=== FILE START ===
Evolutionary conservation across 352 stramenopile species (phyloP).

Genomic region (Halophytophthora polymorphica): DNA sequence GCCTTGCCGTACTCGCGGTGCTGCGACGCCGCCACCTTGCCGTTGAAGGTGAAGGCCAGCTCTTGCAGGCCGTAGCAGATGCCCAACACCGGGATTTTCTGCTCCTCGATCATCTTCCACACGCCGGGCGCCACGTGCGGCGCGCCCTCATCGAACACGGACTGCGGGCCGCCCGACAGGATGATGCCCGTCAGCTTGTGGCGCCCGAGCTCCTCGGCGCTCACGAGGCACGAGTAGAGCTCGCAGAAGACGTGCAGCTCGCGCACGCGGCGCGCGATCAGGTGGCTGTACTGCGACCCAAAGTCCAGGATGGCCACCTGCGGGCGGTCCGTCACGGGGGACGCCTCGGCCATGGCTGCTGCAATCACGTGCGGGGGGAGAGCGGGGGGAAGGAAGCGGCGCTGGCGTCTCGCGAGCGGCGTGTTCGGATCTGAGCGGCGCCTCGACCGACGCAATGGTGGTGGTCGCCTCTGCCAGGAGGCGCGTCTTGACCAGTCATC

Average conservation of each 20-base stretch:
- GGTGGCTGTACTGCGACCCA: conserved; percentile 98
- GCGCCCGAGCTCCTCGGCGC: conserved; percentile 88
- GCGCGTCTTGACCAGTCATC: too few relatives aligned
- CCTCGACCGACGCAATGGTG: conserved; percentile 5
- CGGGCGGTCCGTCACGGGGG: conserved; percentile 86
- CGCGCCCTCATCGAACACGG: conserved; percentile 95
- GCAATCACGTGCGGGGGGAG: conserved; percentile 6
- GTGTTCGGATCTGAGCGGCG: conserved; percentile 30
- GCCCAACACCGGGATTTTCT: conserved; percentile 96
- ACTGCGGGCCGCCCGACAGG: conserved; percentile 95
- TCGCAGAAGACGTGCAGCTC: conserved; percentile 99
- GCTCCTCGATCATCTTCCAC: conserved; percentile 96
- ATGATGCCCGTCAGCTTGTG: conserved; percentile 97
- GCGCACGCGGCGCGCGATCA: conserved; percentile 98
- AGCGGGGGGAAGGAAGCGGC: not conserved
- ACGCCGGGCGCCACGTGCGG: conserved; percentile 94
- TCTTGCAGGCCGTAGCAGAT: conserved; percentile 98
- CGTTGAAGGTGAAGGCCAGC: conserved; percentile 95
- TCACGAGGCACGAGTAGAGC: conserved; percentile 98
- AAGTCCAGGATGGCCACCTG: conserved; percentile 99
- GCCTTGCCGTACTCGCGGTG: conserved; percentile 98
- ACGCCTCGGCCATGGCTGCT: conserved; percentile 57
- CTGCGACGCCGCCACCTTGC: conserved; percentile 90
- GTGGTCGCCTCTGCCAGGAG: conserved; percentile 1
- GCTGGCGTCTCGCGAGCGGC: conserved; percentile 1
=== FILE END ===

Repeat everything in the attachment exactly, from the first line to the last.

Evolutionary conservation across 352 stramenopile species (phyloP).

Genomic region (Halophytophthora polymorphica): DNA sequence GCCTTGCCGTACTCGCGGTGCTGCGACGCCGCCACCTTGCCGTTGAAGGTGAAGGCCAGCTCTTGCAGGCCGTAGCAGATGCCCAACACCGGGATTTTCTGCTCCTCGATCATCTTCCACACGCCGGGCGCCACGTGCGGCGCGCCCTCATCGAACACGGACTGCGGGCCGCCCGACAGGATGATGCCCGTCAGCTTGTGGCGCCCGAGCTCCTCGGCGCTCACGAGGCACGAGTAGAGCTCGCAGAAGACGTGCAGCTCGCGCACGCGGCGCGCGATCAGGTGGCTGTACTGCGACCCAAAGTCCAGGATGGCCACCTGCGGGCGGTCCGTCACGGGGGACGCCTCGGCCATGGCTGCTGCAATCACGTGCGGGGGGAGAGCGGGGGGAAGGAAGCGGCGCTGGCGTCTCGCGAGCGGCGTGTTCGGATCTGAGCGGCGCCTCGACCGACGCAATGGTGGTGGTCGCCTCTGCCAGGAGGCGCGTCTTGACCAGTCATC

Average conservation of each 20-base stretch:
- GGTGGCTGTACTGCGACCCA: conserved; percentile 98
- GCGCCCGAGCTCCTCGGCGC: conserved; percentile 88
- GCGCGTCTTGACCAGTCATC: too few relatives aligned
- CCTCGACCGACGCAATGGTG: conserved; percentile 5
- CGGGCGGTCCGTCACGGGGG: conserved; percentile 86
- CGCGCCCTCATCGAACACGG: conserved; percentile 95
- GCAATCACGTGCGGGGGGAG: conserved; percentile 6
- GTGTTCGGATCTGAGCGGCG: conserved; percentile 30
- GCCCAACACCGGGATTTTCT: conserved; percentile 96
- ACTGCGGGCCGCCCGACAGG: conserved; percentile 95
- TCGCAGAAGACGTGCAGCTC: conserved; percentile 99
- GCTCCTCGATCATCTTCCAC: conserved; percentile 96
- ATGATGCCCGTCAGCTTGTG: conserved; percentile 97
- GCGCACGCGGCGCGCGATCA: conserved; percentile 98
- AGCGGGGGGAAGGAAGCGGC: not conserved
- ACGCCGGGCGCCACGTGCGG: conserved; percentile 94
- TCTTGCAGGCCGTAGCAGAT: conserved; percentile 98
- CGTTGAAGGTGAAGGCCAGC: conserved; percentile 95
- TCACGAGGCACGAGTAGAGC: conserved; percentile 98
- AAGTCCAGGATGGCCACCTG: conserved; percentile 99
- GCCTTGCCGTACTCGCGGTG: conserved; percentile 98
- ACGCCTCGGCCATGGCTGCT: conserved; percentile 57
- CTGCGACGCCGCCACCTTGC: conserved; percentile 90
- GTGGTCGCCTCTGCCAGGAG: conserved; percentile 1
- GCTGGCGTCTCGCGAGCGGC: conserved; percentile 1